Why are flight times longer than they were 40 years ago?
Today, a non-stop flight from New York to Houston, Texas, takes about four hours. In 1973, the same flight would have taken just over two and a half hours. So much for progress.
But this is not an isolated case: flight times are getting longer.
London to Edinburgh takes, on average, 10 minutes longer than it did in the mid-Nineties; Madrid to Barcelona takes up to 20 minutes longer; while New York to Chicago is likely to take two hours and 50 minutes rather than the two and a half hours it took in 1996.
There are a number of reasons that more time is needed for airlines to fly from A to B, but one explored recently is fuel costs.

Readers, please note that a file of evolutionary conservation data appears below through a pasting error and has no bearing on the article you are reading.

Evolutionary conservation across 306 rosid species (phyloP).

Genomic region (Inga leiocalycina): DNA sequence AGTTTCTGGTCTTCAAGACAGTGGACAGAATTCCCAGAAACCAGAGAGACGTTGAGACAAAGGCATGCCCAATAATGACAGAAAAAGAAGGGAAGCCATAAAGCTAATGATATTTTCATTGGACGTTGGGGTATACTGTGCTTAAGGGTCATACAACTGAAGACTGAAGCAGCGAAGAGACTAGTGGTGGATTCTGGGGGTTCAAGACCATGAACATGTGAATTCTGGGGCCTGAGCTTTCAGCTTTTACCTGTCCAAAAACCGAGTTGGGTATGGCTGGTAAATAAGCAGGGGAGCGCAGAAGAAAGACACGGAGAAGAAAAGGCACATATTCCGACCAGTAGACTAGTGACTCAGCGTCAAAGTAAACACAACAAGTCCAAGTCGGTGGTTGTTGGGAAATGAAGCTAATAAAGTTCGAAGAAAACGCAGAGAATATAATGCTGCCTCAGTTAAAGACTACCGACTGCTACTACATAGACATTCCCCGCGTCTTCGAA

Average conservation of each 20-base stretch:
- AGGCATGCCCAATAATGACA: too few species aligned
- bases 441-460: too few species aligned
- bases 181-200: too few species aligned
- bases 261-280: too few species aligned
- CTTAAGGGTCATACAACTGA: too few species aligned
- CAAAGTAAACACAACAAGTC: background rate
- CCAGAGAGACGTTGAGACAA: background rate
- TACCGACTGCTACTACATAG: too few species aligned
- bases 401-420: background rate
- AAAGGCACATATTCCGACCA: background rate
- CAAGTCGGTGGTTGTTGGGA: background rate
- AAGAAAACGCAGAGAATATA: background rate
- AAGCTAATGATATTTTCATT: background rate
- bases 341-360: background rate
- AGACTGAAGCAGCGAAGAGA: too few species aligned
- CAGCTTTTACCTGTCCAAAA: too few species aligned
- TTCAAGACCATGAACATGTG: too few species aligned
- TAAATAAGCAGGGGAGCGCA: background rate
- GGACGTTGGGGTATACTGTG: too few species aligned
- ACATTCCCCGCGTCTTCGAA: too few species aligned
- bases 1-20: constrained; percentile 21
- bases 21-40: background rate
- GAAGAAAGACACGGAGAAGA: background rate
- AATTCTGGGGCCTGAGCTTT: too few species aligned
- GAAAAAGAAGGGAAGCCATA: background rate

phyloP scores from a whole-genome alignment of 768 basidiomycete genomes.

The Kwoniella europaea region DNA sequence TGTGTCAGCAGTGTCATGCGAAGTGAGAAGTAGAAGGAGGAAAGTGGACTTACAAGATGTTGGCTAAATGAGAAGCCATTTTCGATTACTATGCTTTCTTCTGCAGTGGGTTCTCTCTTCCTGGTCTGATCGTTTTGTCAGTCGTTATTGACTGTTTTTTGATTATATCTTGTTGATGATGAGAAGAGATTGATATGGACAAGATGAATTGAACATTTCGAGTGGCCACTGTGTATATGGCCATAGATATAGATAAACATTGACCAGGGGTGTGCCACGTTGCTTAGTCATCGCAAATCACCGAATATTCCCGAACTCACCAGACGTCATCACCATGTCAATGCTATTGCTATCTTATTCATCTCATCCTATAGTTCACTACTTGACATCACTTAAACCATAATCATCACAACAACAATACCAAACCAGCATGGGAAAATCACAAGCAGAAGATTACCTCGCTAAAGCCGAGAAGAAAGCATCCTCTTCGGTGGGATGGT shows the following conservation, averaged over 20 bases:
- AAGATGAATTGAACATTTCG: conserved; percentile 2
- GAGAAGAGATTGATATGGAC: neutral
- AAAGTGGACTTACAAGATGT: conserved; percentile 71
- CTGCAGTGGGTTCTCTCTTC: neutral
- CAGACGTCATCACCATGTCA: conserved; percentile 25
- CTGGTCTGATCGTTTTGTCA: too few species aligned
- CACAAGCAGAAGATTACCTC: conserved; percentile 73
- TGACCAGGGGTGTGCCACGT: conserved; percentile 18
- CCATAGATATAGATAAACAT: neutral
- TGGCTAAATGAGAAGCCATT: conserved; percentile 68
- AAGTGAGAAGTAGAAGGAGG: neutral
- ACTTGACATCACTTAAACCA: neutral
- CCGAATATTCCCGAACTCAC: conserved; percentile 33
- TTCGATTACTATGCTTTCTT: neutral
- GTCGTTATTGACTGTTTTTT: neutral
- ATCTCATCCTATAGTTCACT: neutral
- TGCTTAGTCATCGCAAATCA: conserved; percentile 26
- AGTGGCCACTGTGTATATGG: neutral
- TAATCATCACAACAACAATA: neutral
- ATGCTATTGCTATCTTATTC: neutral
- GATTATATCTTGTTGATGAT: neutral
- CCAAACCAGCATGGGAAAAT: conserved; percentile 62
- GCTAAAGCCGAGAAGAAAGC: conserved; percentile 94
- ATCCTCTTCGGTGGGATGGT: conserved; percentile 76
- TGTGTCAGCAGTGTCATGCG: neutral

According to Business Insider, as the price of fuel rose in the Noughties, from $0.70 per gallon to over $3, airlines realised they could save millions of pounds per year by flying their planes slower, therefore using less fuel – but arriving at the destination later. A gallon of jet fuel cost $1.59 at the end of 2016.
For example, in 2008, Associated Press reported that American airline JetBlue saved $13.6million (£11m) a year by adding two minutes onto the length of each flight.